They say nobody edits anymore in American publishing. I beg to differ. One of the extraordinary experiences of preparing “Gutenberg’s Apprentice” for publication was working closely with the marvelous editor who acquired it, Terry Karten.
As a journalist, I’ve been edited all my life. It has helped me develop thick skin and a merciless approach to favorite (and probably overwrought) phrases. Having one of the best editors in the business take her red pen to my first novel was of another order entirely. Certainly, she line-edited with a vengeance. But far more importantly, she entered into the heart and soul of the novel, taking its shape and rhythm and intentions as seriously as I did myself.
It is axiomatic that in the bidding process a novel will be praised effusively, and only “minor changes” deemed necessary. A month later, those minor changes were a major restructuring of the end of the novel. I might have been crushed, or daunted, as I had been each time I offered a draft to my writing group to have it shredded. But long talks on the telephone with Terry about my hero, Peter Schoeffer, led me to implicitly trust my vastly more experienced editor’s judgment. She loved the book as I did; the difference was that she could see a shape I couldn’t. We spoke about Peter’s character, his goals, his fears; the exchange was a true exchange, in which new ideas and understandings emerged organically as we spoke. It was the kind of insight and questioning that every author longs for.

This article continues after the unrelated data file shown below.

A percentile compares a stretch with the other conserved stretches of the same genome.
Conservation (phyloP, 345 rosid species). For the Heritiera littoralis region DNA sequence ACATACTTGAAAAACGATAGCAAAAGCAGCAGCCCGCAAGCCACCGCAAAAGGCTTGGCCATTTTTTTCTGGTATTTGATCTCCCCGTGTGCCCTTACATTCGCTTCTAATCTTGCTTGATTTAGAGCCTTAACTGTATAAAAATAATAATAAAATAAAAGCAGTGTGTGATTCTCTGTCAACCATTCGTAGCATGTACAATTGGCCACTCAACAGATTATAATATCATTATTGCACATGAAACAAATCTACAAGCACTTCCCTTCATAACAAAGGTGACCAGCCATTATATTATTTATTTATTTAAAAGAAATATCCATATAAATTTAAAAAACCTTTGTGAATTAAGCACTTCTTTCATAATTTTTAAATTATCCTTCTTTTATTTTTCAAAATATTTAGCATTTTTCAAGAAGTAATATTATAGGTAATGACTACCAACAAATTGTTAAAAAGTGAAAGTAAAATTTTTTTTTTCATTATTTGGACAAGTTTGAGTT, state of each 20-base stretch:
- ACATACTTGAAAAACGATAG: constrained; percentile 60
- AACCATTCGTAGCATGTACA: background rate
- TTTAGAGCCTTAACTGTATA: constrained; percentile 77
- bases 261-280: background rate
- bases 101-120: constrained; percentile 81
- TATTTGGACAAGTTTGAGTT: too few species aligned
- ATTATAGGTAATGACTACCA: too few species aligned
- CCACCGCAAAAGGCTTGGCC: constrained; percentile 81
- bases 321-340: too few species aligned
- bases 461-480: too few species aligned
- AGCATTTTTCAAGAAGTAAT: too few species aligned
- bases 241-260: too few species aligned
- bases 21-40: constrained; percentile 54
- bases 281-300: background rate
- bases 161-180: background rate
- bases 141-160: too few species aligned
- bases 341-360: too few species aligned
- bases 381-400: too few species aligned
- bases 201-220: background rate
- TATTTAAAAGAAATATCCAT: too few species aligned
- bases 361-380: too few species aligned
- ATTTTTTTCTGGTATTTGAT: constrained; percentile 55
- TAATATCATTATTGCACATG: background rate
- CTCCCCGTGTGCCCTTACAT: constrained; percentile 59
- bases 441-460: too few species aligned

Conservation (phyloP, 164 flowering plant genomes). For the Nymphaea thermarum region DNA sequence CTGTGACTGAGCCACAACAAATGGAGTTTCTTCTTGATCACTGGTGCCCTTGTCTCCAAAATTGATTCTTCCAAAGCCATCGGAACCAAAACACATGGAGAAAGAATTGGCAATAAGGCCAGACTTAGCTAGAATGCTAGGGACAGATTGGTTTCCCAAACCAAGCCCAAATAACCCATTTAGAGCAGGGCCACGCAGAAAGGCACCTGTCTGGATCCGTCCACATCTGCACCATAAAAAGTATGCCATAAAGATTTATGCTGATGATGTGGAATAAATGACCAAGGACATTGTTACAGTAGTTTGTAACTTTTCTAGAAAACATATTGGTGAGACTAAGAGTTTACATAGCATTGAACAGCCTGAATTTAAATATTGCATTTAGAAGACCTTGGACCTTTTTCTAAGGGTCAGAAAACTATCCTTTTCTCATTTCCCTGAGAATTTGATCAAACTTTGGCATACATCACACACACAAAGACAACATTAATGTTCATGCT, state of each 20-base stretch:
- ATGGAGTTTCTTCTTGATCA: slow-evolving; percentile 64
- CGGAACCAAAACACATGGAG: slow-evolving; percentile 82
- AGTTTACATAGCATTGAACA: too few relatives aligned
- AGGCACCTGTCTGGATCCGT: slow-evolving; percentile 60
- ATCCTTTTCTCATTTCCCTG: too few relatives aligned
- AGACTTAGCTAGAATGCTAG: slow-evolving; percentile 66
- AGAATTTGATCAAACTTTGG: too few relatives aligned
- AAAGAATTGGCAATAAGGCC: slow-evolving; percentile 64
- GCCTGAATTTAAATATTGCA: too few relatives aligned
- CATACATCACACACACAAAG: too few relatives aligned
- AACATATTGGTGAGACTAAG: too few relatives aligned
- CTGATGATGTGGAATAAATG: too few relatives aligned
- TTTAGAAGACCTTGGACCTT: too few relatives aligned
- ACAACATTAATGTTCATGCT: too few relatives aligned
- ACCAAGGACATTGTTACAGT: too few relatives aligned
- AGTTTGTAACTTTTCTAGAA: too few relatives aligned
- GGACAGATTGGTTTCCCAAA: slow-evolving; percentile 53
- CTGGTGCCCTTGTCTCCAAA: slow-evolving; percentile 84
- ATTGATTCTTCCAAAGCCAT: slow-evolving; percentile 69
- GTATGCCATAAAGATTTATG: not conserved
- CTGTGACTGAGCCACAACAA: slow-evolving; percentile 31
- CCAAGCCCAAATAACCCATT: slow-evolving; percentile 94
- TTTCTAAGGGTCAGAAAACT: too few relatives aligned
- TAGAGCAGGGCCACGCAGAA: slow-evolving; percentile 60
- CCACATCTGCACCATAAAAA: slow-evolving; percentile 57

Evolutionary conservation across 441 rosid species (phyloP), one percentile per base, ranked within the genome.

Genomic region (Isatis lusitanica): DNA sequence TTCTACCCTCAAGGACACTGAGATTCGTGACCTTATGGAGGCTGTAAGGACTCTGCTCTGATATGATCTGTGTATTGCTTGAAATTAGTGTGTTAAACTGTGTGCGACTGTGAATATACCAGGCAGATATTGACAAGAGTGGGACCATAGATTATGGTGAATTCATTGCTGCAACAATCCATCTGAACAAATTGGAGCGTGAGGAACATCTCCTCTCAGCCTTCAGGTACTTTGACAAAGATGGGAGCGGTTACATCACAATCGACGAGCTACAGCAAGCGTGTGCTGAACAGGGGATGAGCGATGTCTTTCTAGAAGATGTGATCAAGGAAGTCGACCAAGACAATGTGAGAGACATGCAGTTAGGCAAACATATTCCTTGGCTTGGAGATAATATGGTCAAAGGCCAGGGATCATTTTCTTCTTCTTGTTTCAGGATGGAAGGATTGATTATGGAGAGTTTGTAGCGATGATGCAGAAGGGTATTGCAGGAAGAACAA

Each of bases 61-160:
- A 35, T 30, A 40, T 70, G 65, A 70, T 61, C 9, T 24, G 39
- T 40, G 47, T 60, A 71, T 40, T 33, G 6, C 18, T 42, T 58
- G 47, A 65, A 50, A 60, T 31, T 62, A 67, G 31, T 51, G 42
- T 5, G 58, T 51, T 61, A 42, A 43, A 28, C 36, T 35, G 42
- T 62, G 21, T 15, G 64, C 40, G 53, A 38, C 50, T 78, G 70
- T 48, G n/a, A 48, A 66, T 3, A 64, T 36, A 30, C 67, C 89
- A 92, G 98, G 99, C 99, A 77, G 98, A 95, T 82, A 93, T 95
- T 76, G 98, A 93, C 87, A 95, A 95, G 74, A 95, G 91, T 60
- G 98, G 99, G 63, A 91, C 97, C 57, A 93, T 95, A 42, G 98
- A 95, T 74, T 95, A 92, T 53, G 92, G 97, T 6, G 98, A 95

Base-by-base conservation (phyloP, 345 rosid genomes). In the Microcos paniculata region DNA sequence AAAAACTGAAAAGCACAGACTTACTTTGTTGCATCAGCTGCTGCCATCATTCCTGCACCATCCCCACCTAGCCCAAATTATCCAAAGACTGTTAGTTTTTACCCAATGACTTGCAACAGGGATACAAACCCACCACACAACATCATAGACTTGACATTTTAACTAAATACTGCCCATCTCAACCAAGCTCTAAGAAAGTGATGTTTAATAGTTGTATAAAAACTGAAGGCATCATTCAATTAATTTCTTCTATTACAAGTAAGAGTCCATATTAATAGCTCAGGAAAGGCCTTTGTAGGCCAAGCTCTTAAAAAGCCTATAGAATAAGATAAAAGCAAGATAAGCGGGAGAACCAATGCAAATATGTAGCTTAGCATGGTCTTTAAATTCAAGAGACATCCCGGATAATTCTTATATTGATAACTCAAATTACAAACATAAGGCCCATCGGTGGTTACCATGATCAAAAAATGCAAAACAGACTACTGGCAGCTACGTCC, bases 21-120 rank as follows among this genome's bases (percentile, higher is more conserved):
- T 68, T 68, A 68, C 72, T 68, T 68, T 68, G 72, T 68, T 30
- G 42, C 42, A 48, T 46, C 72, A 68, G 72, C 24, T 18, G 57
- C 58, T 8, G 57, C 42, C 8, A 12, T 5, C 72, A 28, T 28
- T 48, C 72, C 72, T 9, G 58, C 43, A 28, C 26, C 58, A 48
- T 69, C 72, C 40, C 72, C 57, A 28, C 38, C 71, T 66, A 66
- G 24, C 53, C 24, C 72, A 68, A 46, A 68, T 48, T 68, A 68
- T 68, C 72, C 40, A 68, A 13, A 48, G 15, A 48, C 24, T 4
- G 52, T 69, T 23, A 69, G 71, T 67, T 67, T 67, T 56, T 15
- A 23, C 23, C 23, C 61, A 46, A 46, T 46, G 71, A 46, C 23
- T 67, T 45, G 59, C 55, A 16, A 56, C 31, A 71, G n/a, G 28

I returned to my revision, and re-visioned it, re-saw. The book evolved. We spoke again, took up anew the man who tells his story, examining his wounded, grieving heart. The ending flickered into view. The story took its form, solidifying slowly; I was, like Peter, an apprentice, taking shape beneath a master’s hand.